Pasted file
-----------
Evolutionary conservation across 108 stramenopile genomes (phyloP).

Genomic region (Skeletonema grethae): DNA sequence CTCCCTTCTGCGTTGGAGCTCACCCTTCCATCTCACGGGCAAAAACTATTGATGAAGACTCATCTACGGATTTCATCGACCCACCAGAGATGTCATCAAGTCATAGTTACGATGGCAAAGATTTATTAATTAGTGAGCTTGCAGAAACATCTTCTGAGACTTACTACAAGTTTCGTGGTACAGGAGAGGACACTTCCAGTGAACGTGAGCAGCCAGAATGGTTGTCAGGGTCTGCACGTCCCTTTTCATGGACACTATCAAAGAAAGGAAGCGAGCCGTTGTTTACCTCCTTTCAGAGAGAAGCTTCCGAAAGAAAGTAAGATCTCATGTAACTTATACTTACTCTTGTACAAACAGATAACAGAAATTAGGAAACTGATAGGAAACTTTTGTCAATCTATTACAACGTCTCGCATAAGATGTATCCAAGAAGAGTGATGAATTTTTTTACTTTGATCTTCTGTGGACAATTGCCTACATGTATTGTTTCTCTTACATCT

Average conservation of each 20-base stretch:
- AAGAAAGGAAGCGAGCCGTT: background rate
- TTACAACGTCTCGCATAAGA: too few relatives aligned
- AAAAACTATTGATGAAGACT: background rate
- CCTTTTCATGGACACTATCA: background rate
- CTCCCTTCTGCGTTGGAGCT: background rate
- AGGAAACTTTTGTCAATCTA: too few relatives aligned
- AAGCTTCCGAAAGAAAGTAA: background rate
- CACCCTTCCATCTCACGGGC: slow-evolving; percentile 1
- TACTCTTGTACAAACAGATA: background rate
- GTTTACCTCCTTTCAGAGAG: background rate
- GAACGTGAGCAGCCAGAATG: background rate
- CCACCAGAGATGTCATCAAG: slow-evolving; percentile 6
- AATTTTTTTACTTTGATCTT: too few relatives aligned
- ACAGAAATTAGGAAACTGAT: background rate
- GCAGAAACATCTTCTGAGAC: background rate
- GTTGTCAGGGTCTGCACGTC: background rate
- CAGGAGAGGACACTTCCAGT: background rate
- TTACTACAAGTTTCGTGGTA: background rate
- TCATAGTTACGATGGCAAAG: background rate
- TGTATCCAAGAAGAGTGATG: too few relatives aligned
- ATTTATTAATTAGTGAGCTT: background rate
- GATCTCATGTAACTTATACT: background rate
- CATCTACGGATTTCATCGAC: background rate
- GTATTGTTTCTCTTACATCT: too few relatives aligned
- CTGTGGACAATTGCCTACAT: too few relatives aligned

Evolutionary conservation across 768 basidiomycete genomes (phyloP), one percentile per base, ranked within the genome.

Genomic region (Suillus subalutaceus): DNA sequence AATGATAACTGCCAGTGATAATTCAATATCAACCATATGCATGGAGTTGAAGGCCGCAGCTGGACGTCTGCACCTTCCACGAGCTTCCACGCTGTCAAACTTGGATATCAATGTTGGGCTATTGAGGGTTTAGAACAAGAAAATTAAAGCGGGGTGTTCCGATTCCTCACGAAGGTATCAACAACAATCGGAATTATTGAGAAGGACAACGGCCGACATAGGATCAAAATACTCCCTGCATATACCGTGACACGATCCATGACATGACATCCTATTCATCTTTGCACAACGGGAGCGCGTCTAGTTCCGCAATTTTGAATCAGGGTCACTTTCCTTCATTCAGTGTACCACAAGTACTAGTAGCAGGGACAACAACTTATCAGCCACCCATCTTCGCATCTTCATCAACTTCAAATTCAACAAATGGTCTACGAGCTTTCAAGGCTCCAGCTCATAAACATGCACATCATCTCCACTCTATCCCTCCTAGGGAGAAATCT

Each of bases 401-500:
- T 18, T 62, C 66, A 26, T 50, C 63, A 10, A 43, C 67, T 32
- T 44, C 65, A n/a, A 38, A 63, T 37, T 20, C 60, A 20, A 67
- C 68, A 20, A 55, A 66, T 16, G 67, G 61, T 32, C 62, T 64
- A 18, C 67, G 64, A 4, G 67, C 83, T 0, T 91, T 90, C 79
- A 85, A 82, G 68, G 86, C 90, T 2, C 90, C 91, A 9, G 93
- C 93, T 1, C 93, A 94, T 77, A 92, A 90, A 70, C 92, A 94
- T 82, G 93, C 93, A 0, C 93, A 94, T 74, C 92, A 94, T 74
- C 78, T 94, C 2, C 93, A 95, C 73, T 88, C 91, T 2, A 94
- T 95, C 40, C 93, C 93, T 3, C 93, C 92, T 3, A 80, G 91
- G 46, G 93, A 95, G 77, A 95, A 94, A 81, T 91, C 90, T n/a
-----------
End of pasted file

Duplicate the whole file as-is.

Evolutionary conservation across 108 stramenopile genomes (phyloP).

Genomic region (Skeletonema grethae): DNA sequence CTCCCTTCTGCGTTGGAGCTCACCCTTCCATCTCACGGGCAAAAACTATTGATGAAGACTCATCTACGGATTTCATCGACCCACCAGAGATGTCATCAAGTCATAGTTACGATGGCAAAGATTTATTAATTAGTGAGCTTGCAGAAACATCTTCTGAGACTTACTACAAGTTTCGTGGTACAGGAGAGGACACTTCCAGTGAACGTGAGCAGCCAGAATGGTTGTCAGGGTCTGCACGTCCCTTTTCATGGACACTATCAAAGAAAGGAAGCGAGCCGTTGTTTACCTCCTTTCAGAGAGAAGCTTCCGAAAGAAAGTAAGATCTCATGTAACTTATACTTACTCTTGTACAAACAGATAACAGAAATTAGGAAACTGATAGGAAACTTTTGTCAATCTATTACAACGTCTCGCATAAGATGTATCCAAGAAGAGTGATGAATTTTTTTACTTTGATCTTCTGTGGACAATTGCCTACATGTATTGTTTCTCTTACATCT

Average conservation of each 20-base stretch:
- AAGAAAGGAAGCGAGCCGTT: background rate
- TTACAACGTCTCGCATAAGA: too few relatives aligned
- AAAAACTATTGATGAAGACT: background rate
- CCTTTTCATGGACACTATCA: background rate
- CTCCCTTCTGCGTTGGAGCT: background rate
- AGGAAACTTTTGTCAATCTA: too few relatives aligned
- AAGCTTCCGAAAGAAAGTAA: background rate
- CACCCTTCCATCTCACGGGC: slow-evolving; percentile 1
- TACTCTTGTACAAACAGATA: background rate
- GTTTACCTCCTTTCAGAGAG: background rate
- GAACGTGAGCAGCCAGAATG: background rate
- CCACCAGAGATGTCATCAAG: slow-evolving; percentile 6
- AATTTTTTTACTTTGATCTT: too few relatives aligned
- ACAGAAATTAGGAAACTGAT: background rate
- GCAGAAACATCTTCTGAGAC: background rate
- GTTGTCAGGGTCTGCACGTC: background rate
- CAGGAGAGGACACTTCCAGT: background rate
- TTACTACAAGTTTCGTGGTA: background rate
- TCATAGTTACGATGGCAAAG: background rate
- TGTATCCAAGAAGAGTGATG: too few relatives aligned
- ATTTATTAATTAGTGAGCTT: background rate
- GATCTCATGTAACTTATACT: background rate
- CATCTACGGATTTCATCGAC: background rate
- GTATTGTTTCTCTTACATCT: too few relatives aligned
- CTGTGGACAATTGCCTACAT: too few relatives aligned

Evolutionary conservation across 768 basidiomycete genomes (phyloP), one percentile per base, ranked within the genome.

Genomic region (Suillus subalutaceus): DNA sequence AATGATAACTGCCAGTGATAATTCAATATCAACCATATGCATGGAGTTGAAGGCCGCAGCTGGACGTCTGCACCTTCCACGAGCTTCCACGCTGTCAAACTTGGATATCAATGTTGGGCTATTGAGGGTTTAGAACAAGAAAATTAAAGCGGGGTGTTCCGATTCCTCACGAAGGTATCAACAACAATCGGAATTATTGAGAAGGACAACGGCCGACATAGGATCAAAATACTCCCTGCATATACCGTGACACGATCCATGACATGACATCCTATTCATCTTTGCACAACGGGAGCGCGTCTAGTTCCGCAATTTTGAATCAGGGTCACTTTCCTTCATTCAGTGTACCACAAGTACTAGTAGCAGGGACAACAACTTATCAGCCACCCATCTTCGCATCTTCATCAACTTCAAATTCAACAAATGGTCTACGAGCTTTCAAGGCTCCAGCTCATAAACATGCACATCATCTCCACTCTATCCCTCCTAGGGAGAAATCT

Each of bases 401-500:
- T 18, T 62, C 66, A 26, T 50, C 63, A 10, A 43, C 67, T 32
- T 44, C 65, A n/a, A 38, A 63, T 37, T 20, C 60, A 20, A 67
- C 68, A 20, A 55, A 66, T 16, G 67, G 61, T 32, C 62, T 64
- A 18, C 67, G 64, A 4, G 67, C 83, T 0, T 91, T 90, C 79
- A 85, A 82, G 68, G 86, C 90, T 2, C 90, C 91, A 9, G 93
- C 93, T 1, C 93, A 94, T 77, A 92, A 90, A 70, C 92, A 94
- T 82, G 93, C 93, A 0, C 93, A 94, T 74, C 92, A 94, T 74
- C 78, T 94, C 2, C 93, A 95, C 73, T 88, C 91, T 2, A 94
- T 95, C 40, C 93, C 93, T 3, C 93, C 92, T 3, A 80, G 91
- G 46, G 93, A 95, G 77, A 95, A 94, A 81, T 91, C 90, T n/a